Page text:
“I tell you, I’ve learned something from it all. Who would think that God would show up in a stable? But isn't that what the scriptures tell us? That God shows up all the time, and in the unexpected places more often than not. As the years have gone by, I’ve realized that I didn’t miss out completely after all. Just having heard that faint cry, and seen the glow coming through the small window of the stable has made a difference in me, somehow. The scriptures tell us that God is patient, God is faithful even when we are too busy to notice. I guess I always thought that God was far, far away, that we were just supposed to be admiring and respectful. But now I think that maybe God is right here, all the time, and needs something from us. God needs us to make room, pay attention.

God needs us to be involved. Good people, tomorrow when you wake up and think about Christmas morning, remember that it wasn’t just once, long ago that God was born a human baby. God is born each day, in each one of us. Don’t be in too much of a hurry to notice that. Don’t let your cares get in the way. ( TURN AWAY, TAKE OFF SHAWL)

Let us pray. Holy God, in Jesus we see you revealed. We see you loving us, teaching us, working with us, needing us to work with you. You are God beyond words, beyond sight, beyond all that is familiar and yet you are near, warm, tender. When Jesus was born he was visited by shepherds, common people as we are common people, as well as by glorious angels and wise kings. Guide our steps to the manger. Grant us light when we are overwhelmed by the confusion and the darkness of our world’s night and cannot see our way forward. Grant us the shelter and comfort of darkness when our eyes are seared by the harsh light of the world’s demands. Unfold within our hearts the mystery of your purposes and your power. O God of starlit distance and timeless time, tonight for just one moment help us to catch a glimpse of you in the small and simple. Help us to see that you have not only to do with galaxies and planets, with making worlds by a puff of breath, but also with us, that you are among us, here and now.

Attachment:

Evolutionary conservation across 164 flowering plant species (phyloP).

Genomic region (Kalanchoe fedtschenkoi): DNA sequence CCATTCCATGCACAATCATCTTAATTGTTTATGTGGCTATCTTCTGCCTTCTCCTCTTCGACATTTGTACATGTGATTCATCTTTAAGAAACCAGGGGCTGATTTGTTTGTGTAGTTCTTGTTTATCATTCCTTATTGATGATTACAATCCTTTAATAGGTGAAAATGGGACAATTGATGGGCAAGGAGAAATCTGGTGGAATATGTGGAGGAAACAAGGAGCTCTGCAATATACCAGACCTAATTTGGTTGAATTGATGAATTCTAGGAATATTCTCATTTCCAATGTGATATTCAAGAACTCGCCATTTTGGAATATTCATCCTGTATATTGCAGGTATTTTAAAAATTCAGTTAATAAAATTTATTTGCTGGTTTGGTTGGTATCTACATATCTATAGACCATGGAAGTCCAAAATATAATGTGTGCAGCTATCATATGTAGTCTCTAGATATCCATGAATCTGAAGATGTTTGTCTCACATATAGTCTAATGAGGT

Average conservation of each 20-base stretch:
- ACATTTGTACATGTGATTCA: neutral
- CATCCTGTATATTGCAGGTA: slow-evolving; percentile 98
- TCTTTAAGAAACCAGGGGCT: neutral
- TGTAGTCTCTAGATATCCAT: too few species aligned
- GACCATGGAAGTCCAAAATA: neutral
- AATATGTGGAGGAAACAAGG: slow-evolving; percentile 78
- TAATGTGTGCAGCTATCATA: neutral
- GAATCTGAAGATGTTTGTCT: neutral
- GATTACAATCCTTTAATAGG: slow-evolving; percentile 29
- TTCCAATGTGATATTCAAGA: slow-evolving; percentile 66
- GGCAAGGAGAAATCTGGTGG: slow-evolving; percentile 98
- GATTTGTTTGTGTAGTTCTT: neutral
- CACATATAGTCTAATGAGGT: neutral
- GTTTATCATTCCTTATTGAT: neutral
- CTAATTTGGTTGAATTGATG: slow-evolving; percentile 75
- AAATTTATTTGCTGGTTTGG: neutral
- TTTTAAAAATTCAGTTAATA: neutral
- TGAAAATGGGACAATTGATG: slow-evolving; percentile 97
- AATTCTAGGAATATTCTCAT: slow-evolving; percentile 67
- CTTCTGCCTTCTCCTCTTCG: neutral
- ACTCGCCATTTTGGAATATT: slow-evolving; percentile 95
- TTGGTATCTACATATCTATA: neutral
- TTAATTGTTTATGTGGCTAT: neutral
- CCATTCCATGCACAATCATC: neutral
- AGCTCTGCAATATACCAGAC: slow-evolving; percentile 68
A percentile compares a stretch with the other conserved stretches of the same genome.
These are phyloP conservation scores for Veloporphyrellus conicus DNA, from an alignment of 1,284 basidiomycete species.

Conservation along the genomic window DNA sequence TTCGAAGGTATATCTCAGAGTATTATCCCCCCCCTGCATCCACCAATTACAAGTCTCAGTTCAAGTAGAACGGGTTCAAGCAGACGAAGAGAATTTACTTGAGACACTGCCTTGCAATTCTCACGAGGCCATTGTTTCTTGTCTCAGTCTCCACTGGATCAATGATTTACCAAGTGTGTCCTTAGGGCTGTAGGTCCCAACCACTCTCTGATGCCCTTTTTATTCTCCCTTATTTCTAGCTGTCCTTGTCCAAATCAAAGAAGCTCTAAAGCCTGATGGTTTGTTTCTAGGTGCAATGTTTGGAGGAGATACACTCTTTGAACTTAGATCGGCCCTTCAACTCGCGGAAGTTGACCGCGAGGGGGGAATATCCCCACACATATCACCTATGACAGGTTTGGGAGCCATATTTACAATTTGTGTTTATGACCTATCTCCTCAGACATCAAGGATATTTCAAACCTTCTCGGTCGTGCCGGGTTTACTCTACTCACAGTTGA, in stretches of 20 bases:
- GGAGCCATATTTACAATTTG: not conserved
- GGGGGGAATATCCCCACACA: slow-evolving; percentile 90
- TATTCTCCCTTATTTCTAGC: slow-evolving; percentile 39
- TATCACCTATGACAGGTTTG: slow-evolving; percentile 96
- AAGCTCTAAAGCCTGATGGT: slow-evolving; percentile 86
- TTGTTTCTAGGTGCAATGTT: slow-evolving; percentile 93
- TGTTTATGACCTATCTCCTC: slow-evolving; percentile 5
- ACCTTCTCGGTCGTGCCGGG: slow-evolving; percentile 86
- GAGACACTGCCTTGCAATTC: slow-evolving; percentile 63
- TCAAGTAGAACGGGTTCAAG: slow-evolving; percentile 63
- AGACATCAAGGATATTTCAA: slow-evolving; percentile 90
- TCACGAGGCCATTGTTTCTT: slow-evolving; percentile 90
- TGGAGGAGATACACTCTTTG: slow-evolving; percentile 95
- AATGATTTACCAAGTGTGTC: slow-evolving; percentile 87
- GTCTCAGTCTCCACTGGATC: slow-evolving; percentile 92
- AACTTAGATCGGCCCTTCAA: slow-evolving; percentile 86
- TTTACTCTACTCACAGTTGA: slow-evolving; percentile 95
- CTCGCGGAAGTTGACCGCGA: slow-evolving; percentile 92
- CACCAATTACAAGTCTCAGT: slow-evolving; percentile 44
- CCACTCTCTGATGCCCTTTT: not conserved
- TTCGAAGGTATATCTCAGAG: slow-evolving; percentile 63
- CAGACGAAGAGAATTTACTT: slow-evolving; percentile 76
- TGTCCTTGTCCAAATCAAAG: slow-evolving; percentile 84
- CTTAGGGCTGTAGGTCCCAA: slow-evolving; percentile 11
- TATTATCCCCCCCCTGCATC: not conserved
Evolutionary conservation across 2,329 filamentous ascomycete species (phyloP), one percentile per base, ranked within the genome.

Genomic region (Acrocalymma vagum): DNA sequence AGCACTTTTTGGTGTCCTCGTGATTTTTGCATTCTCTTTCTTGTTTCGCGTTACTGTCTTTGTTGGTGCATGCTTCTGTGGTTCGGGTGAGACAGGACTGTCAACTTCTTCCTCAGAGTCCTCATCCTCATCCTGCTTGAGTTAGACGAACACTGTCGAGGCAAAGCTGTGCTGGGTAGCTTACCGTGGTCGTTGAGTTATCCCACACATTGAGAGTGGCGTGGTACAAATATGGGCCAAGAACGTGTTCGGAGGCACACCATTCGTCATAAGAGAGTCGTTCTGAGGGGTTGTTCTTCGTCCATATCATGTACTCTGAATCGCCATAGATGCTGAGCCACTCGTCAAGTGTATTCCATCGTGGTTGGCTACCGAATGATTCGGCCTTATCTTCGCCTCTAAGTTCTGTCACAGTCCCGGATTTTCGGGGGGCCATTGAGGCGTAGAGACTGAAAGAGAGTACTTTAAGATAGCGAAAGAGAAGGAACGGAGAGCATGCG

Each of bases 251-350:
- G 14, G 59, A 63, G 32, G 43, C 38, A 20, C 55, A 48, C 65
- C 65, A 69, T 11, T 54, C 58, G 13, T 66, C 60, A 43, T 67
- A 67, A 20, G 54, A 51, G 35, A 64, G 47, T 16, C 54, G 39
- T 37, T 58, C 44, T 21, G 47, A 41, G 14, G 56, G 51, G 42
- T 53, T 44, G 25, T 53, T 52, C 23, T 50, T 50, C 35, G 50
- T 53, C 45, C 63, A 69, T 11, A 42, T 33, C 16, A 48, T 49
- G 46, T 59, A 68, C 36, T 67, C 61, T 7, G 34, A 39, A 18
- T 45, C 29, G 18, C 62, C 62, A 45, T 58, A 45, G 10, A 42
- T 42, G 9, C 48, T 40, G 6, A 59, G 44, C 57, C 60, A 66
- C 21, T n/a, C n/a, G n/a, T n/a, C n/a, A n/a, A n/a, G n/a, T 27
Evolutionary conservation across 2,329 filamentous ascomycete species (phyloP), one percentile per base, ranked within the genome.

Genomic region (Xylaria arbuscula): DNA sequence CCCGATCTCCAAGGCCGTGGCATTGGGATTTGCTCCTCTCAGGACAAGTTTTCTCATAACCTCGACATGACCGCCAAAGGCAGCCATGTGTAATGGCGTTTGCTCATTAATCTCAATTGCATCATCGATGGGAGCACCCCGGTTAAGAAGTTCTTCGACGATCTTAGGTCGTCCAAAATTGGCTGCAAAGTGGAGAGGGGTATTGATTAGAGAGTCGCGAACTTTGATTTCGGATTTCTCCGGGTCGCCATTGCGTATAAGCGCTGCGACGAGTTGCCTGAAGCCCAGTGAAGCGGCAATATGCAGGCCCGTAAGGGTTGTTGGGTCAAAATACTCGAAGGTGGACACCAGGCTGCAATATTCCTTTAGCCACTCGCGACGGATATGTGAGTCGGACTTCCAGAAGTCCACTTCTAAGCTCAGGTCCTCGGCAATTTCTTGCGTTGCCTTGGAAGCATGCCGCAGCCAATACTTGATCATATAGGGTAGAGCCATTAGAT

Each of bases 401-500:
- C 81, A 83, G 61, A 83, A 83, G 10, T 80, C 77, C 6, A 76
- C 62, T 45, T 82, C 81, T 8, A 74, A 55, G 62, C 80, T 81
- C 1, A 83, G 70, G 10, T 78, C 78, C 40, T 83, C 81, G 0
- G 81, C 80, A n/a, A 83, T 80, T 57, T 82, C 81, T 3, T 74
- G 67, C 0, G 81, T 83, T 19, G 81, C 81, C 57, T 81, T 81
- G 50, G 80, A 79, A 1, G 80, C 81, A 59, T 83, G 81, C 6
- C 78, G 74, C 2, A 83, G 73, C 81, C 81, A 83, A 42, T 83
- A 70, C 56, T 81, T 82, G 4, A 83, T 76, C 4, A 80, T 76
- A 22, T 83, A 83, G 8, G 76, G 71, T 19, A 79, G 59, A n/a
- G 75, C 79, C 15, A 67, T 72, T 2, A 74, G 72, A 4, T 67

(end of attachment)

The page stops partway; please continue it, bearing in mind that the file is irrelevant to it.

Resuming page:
Merciful God, you know all needs before we even speak our prayers, yet for our own sakes we speak out loud our hopes, that we may be always mindful of the needs of others. Hear us as we pray now for our world, that all may come to know the meaning of your love, and to live out the vision of mercy, justice, and peace of which the prophets speak; We pray for those in need; for those who keep watch with the sick and dying those who weep with the grieving those who are without faith and cannot accept your love any who are ill, lonely, distressed or weak those struggling with addictions the hungry and the homeless those in dangerous occupations those in military service those who suffer for conscience's sake the victims of natural and of human-made disasters the victims of war. We pray for ourselves, that we may be helped to labor faithfully with you in the fulfillment of your purposes, that the lion may lie down with the lamb, and that a little child shall lead us.


Rev. Alice Hildebrand
Sunset Congregational Church, UCC
First Congregational Church of Deer Isle, UCC
December 24, 2005

First Congregational Church of Deer Isle. Click to enlarge.

1 comment:

... said...

excuse my poor english. i'm living in Quebec city and i speak french. I have my own blog.